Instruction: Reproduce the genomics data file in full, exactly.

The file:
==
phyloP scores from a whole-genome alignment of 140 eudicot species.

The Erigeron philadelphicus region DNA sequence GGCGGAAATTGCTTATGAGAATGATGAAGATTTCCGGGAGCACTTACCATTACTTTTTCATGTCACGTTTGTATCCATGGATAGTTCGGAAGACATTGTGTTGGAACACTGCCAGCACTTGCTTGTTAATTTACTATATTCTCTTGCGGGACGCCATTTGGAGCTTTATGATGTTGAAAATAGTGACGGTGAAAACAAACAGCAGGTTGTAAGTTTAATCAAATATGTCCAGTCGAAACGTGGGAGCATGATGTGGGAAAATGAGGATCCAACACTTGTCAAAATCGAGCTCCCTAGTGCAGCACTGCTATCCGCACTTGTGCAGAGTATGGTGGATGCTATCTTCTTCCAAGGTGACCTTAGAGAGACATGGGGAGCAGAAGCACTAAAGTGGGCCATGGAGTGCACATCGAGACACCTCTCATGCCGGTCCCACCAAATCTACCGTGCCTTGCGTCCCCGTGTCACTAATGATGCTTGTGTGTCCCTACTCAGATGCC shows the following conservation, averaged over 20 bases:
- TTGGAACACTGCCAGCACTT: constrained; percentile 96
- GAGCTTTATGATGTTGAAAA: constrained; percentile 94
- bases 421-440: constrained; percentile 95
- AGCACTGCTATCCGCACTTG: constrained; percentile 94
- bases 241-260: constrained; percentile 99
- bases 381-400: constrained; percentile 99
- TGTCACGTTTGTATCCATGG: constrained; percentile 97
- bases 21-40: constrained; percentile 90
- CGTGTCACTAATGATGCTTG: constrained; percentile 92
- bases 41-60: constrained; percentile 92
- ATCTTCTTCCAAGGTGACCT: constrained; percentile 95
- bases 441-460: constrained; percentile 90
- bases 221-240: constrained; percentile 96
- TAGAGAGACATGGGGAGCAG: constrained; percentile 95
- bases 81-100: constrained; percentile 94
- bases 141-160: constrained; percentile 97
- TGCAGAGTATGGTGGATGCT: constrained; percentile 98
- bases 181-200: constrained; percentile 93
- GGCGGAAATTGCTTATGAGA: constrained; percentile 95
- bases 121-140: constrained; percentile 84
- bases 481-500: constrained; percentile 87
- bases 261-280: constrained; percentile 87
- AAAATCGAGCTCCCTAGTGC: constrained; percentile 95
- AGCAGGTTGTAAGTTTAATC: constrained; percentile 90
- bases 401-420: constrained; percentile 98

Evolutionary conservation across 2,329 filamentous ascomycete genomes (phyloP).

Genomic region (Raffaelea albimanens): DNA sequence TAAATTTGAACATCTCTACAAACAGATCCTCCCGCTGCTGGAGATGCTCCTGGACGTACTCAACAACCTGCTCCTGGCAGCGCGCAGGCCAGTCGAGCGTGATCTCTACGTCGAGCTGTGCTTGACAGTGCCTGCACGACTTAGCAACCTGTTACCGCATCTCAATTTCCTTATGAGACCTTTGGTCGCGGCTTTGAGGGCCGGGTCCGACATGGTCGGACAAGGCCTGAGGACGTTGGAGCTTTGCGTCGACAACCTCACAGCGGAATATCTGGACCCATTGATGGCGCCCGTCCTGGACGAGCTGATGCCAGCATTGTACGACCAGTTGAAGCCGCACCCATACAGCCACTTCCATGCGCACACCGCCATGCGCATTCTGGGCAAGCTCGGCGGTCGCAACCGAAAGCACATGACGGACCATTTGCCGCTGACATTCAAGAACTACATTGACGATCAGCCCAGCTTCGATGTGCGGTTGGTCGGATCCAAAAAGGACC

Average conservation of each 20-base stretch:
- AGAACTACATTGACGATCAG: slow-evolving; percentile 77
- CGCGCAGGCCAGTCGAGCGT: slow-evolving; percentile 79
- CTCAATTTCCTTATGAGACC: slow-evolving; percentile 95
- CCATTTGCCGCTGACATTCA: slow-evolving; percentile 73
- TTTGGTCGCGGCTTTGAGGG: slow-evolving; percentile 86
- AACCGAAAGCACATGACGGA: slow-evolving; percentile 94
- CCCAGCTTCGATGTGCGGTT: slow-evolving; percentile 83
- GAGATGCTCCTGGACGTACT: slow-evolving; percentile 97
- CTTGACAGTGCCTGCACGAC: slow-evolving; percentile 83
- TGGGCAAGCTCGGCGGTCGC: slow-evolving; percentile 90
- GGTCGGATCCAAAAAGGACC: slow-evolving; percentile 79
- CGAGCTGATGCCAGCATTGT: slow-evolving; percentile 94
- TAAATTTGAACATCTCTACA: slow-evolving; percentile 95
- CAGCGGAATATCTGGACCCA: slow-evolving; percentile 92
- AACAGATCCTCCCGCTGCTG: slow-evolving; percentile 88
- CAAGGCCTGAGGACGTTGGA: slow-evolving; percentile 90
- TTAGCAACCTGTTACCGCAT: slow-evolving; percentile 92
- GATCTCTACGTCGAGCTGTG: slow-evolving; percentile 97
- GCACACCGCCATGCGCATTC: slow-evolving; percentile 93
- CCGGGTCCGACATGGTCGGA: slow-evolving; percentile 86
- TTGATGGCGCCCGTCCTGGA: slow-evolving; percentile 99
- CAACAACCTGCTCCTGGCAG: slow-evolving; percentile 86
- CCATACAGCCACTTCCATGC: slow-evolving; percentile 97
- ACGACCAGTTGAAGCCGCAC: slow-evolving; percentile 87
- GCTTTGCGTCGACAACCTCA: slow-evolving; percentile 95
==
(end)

phyloP scores from a whole-genome alignment of 140 eudicot species.

The Erigeron philadelphicus region DNA sequence GGCGGAAATTGCTTATGAGAATGATGAAGATTTCCGGGAGCACTTACCATTACTTTTTCATGTCACGTTTGTATCCATGGATAGTTCGGAAGACATTGTGTTGGAACACTGCCAGCACTTGCTTGTTAATTTACTATATTCTCTTGCGGGACGCCATTTGGAGCTTTATGATGTTGAAAATAGTGACGGTGAAAACAAACAGCAGGTTGTAAGTTTAATCAAATATGTCCAGTCGAAACGTGGGAGCATGATGTGGGAAAATGAGGATCCAACACTTGTCAAAATCGAGCTCCCTAGTGCAGCACTGCTATCCGCACTTGTGCAGAGTATGGTGGATGCTATCTTCTTCCAAGGTGACCTTAGAGAGACATGGGGAGCAGAAGCACTAAAGTGGGCCATGGAGTGCACATCGAGACACCTCTCATGCCGGTCCCACCAAATCTACCGTGCCTTGCGTCCCCGTGTCACTAATGATGCTTGTGTGTCCCTACTCAGATGCC shows the following conservation, averaged over 20 bases:
- TTGGAACACTGCCAGCACTT: constrained; percentile 96
- GAGCTTTATGATGTTGAAAA: constrained; percentile 94
- bases 421-440: constrained; percentile 95
- AGCACTGCTATCCGCACTTG: constrained; percentile 94
- bases 241-260: constrained; percentile 99
- bases 381-400: constrained; percentile 99
- TGTCACGTTTGTATCCATGG: constrained; percentile 97
- bases 21-40: constrained; percentile 90
- CGTGTCACTAATGATGCTTG: constrained; percentile 92
- bases 41-60: constrained; percentile 92
- ATCTTCTTCCAAGGTGACCT: constrained; percentile 95
- bases 441-460: constrained; percentile 90
- bases 221-240: constrained; percentile 96
- TAGAGAGACATGGGGAGCAG: constrained; percentile 95
- bases 81-100: constrained; percentile 94
- bases 141-160: constrained; percentile 97
- TGCAGAGTATGGTGGATGCT: constrained; percentile 98
- bases 181-200: constrained; percentile 93
- GGCGGAAATTGCTTATGAGA: constrained; percentile 95
- bases 121-140: constrained; percentile 84
- bases 481-500: constrained; percentile 87
- bases 261-280: constrained; percentile 87
- AAAATCGAGCTCCCTAGTGC: constrained; percentile 95
- AGCAGGTTGTAAGTTTAATC: constrained; percentile 90
- bases 401-420: constrained; percentile 98

Evolutionary conservation across 2,329 filamentous ascomycete genomes (phyloP).

Genomic region (Raffaelea albimanens): DNA sequence TAAATTTGAACATCTCTACAAACAGATCCTCCCGCTGCTGGAGATGCTCCTGGACGTACTCAACAACCTGCTCCTGGCAGCGCGCAGGCCAGTCGAGCGTGATCTCTACGTCGAGCTGTGCTTGACAGTGCCTGCACGACTTAGCAACCTGTTACCGCATCTCAATTTCCTTATGAGACCTTTGGTCGCGGCTTTGAGGGCCGGGTCCGACATGGTCGGACAAGGCCTGAGGACGTTGGAGCTTTGCGTCGACAACCTCACAGCGGAATATCTGGACCCATTGATGGCGCCCGTCCTGGACGAGCTGATGCCAGCATTGTACGACCAGTTGAAGCCGCACCCATACAGCCACTTCCATGCGCACACCGCCATGCGCATTCTGGGCAAGCTCGGCGGTCGCAACCGAAAGCACATGACGGACCATTTGCCGCTGACATTCAAGAACTACATTGACGATCAGCCCAGCTTCGATGTGCGGTTGGTCGGATCCAAAAAGGACC

Average conservation of each 20-base stretch:
- AGAACTACATTGACGATCAG: slow-evolving; percentile 77
- CGCGCAGGCCAGTCGAGCGT: slow-evolving; percentile 79
- CTCAATTTCCTTATGAGACC: slow-evolving; percentile 95
- CCATTTGCCGCTGACATTCA: slow-evolving; percentile 73
- TTTGGTCGCGGCTTTGAGGG: slow-evolving; percentile 86
- AACCGAAAGCACATGACGGA: slow-evolving; percentile 94
- CCCAGCTTCGATGTGCGGTT: slow-evolving; percentile 83
- GAGATGCTCCTGGACGTACT: slow-evolving; percentile 97
- CTTGACAGTGCCTGCACGAC: slow-evolving; percentile 83
- TGGGCAAGCTCGGCGGTCGC: slow-evolving; percentile 90
- GGTCGGATCCAAAAAGGACC: slow-evolving; percentile 79
- CGAGCTGATGCCAGCATTGT: slow-evolving; percentile 94
- TAAATTTGAACATCTCTACA: slow-evolving; percentile 95
- CAGCGGAATATCTGGACCCA: slow-evolving; percentile 92
- AACAGATCCTCCCGCTGCTG: slow-evolving; percentile 88
- CAAGGCCTGAGGACGTTGGA: slow-evolving; percentile 90
- TTAGCAACCTGTTACCGCAT: slow-evolving; percentile 92
- GATCTCTACGTCGAGCTGTG: slow-evolving; percentile 97
- GCACACCGCCATGCGCATTC: slow-evolving; percentile 93
- CCGGGTCCGACATGGTCGGA: slow-evolving; percentile 86
- TTGATGGCGCCCGTCCTGGA: slow-evolving; percentile 99
- CAACAACCTGCTCCTGGCAG: slow-evolving; percentile 86
- CCATACAGCCACTTCCATGC: slow-evolving; percentile 97
- ACGACCAGTTGAAGCCGCAC: slow-evolving; percentile 87
- GCTTTGCGTCGACAACCTCA: slow-evolving; percentile 95